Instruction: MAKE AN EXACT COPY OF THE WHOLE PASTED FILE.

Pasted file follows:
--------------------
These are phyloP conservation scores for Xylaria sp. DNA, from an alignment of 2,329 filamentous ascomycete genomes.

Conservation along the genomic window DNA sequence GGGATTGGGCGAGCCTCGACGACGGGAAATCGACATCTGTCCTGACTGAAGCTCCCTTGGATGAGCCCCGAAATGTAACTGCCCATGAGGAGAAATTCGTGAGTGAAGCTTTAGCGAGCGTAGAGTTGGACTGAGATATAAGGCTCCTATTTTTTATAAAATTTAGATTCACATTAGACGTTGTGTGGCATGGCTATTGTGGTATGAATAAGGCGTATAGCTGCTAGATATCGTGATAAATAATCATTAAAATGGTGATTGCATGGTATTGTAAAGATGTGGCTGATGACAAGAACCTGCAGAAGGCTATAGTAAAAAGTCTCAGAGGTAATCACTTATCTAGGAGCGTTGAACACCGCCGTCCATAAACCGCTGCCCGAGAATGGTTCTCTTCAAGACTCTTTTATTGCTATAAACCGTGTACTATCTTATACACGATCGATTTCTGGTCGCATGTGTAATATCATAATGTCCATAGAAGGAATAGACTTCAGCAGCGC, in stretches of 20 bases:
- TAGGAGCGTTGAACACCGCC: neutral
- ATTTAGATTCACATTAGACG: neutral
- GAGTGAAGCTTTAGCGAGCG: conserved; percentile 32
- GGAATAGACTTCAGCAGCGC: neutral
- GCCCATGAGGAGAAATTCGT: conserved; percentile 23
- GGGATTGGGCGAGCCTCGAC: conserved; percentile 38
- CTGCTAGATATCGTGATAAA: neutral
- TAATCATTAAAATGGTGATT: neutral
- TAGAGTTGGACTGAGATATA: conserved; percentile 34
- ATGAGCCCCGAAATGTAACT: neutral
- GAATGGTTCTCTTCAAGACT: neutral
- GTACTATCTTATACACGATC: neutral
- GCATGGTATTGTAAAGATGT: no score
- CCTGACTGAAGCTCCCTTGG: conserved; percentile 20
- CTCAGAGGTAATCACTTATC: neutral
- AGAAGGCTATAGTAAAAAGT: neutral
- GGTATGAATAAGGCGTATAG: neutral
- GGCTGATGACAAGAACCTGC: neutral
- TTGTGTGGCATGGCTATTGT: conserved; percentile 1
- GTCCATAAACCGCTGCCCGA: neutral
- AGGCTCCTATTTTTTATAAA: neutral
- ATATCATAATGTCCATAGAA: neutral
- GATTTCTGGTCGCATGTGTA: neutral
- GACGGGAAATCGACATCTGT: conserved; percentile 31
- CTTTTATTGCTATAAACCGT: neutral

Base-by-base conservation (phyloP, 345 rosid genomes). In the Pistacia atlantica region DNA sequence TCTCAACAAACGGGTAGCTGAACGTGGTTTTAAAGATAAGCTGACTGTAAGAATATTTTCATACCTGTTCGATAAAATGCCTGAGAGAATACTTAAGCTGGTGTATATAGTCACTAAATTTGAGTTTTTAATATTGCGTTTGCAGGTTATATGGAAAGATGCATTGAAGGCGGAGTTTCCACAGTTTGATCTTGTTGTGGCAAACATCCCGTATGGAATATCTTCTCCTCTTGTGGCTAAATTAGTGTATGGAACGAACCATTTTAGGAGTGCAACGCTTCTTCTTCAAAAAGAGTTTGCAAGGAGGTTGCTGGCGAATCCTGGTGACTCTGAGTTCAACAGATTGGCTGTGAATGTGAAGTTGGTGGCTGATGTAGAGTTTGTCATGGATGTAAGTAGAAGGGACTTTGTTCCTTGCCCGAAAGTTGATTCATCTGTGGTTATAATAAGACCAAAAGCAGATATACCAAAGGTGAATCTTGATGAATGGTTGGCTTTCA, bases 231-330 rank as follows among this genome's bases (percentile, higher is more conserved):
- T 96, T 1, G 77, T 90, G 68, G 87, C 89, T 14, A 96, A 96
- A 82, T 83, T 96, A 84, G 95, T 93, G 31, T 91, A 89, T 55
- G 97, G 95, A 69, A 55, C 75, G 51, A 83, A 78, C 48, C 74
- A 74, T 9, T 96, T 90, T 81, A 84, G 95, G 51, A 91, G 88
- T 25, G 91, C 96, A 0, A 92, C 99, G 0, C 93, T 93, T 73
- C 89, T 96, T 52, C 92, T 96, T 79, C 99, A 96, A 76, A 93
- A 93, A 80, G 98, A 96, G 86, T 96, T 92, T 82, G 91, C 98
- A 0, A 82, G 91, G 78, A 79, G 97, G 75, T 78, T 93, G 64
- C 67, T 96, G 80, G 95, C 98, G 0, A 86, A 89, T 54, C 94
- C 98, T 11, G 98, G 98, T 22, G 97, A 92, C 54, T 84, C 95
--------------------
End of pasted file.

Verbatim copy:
These are phyloP conservation scores for Xylaria sp. DNA, from an alignment of 2,329 filamentous ascomycete genomes.

Conservation along the genomic window DNA sequence GGGATTGGGCGAGCCTCGACGACGGGAAATCGACATCTGTCCTGACTGAAGCTCCCTTGGATGAGCCCCGAAATGTAACTGCCCATGAGGAGAAATTCGTGAGTGAAGCTTTAGCGAGCGTAGAGTTGGACTGAGATATAAGGCTCCTATTTTTTATAAAATTTAGATTCACATTAGACGTTGTGTGGCATGGCTATTGTGGTATGAATAAGGCGTATAGCTGCTAGATATCGTGATAAATAATCATTAAAATGGTGATTGCATGGTATTGTAAAGATGTGGCTGATGACAAGAACCTGCAGAAGGCTATAGTAAAAAGTCTCAGAGGTAATCACTTATCTAGGAGCGTTGAACACCGCCGTCCATAAACCGCTGCCCGAGAATGGTTCTCTTCAAGACTCTTTTATTGCTATAAACCGTGTACTATCTTATACACGATCGATTTCTGGTCGCATGTGTAATATCATAATGTCCATAGAAGGAATAGACTTCAGCAGCGC, in stretches of 20 bases:
- TAGGAGCGTTGAACACCGCC: neutral
- ATTTAGATTCACATTAGACG: neutral
- GAGTGAAGCTTTAGCGAGCG: conserved; percentile 32
- GGAATAGACTTCAGCAGCGC: neutral
- GCCCATGAGGAGAAATTCGT: conserved; percentile 23
- GGGATTGGGCGAGCCTCGAC: conserved; percentile 38
- CTGCTAGATATCGTGATAAA: neutral
- TAATCATTAAAATGGTGATT: neutral
- TAGAGTTGGACTGAGATATA: conserved; percentile 34
- ATGAGCCCCGAAATGTAACT: neutral
- GAATGGTTCTCTTCAAGACT: neutral
- GTACTATCTTATACACGATC: neutral
- GCATGGTATTGTAAAGATGT: no score
- CCTGACTGAAGCTCCCTTGG: conserved; percentile 20
- CTCAGAGGTAATCACTTATC: neutral
- AGAAGGCTATAGTAAAAAGT: neutral
- GGTATGAATAAGGCGTATAG: neutral
- GGCTGATGACAAGAACCTGC: neutral
- TTGTGTGGCATGGCTATTGT: conserved; percentile 1
- GTCCATAAACCGCTGCCCGA: neutral
- AGGCTCCTATTTTTTATAAA: neutral
- ATATCATAATGTCCATAGAA: neutral
- GATTTCTGGTCGCATGTGTA: neutral
- GACGGGAAATCGACATCTGT: conserved; percentile 31
- CTTTTATTGCTATAAACCGT: neutral

Base-by-base conservation (phyloP, 345 rosid genomes). In the Pistacia atlantica region DNA sequence TCTCAACAAACGGGTAGCTGAACGTGGTTTTAAAGATAAGCTGACTGTAAGAATATTTTCATACCTGTTCGATAAAATGCCTGAGAGAATACTTAAGCTGGTGTATATAGTCACTAAATTTGAGTTTTTAATATTGCGTTTGCAGGTTATATGGAAAGATGCATTGAAGGCGGAGTTTCCACAGTTTGATCTTGTTGTGGCAAACATCCCGTATGGAATATCTTCTCCTCTTGTGGCTAAATTAGTGTATGGAACGAACCATTTTAGGAGTGCAACGCTTCTTCTTCAAAAAGAGTTTGCAAGGAGGTTGCTGGCGAATCCTGGTGACTCTGAGTTCAACAGATTGGCTGTGAATGTGAAGTTGGTGGCTGATGTAGAGTTTGTCATGGATGTAAGTAGAAGGGACTTTGTTCCTTGCCCGAAAGTTGATTCATCTGTGGTTATAATAAGACCAAAAGCAGATATACCAAAGGTGAATCTTGATGAATGGTTGGCTTTCA, bases 231-330 rank as follows among this genome's bases (percentile, higher is more conserved):
- T 96, T 1, G 77, T 90, G 68, G 87, C 89, T 14, A 96, A 96
- A 82, T 83, T 96, A 84, G 95, T 93, G 31, T 91, A 89, T 55
- G 97, G 95, A 69, A 55, C 75, G 51, A 83, A 78, C 48, C 74
- A 74, T 9, T 96, T 90, T 81, A 84, G 95, G 51, A 91, G 88
- T 25, G 91, C 96, A 0, A 92, C 99, G 0, C 93, T 93, T 73
- C 89, T 96, T 52, C 92, T 96, T 79, C 99, A 96, A 76, A 93
- A 93, A 80, G 98, A 96, G 86, T 96, T 92, T 82, G 91, C 98
- A 0, A 82, G 91, G 78, A 79, G 97, G 75, T 78, T 93, G 64
- C 67, T 96, G 80, G 95, C 98, G 0, A 86, A 89, T 54, C 94
- C 98, T 11, G 98, G 98, T 22, G 97, A 92, C 54, T 84, C 95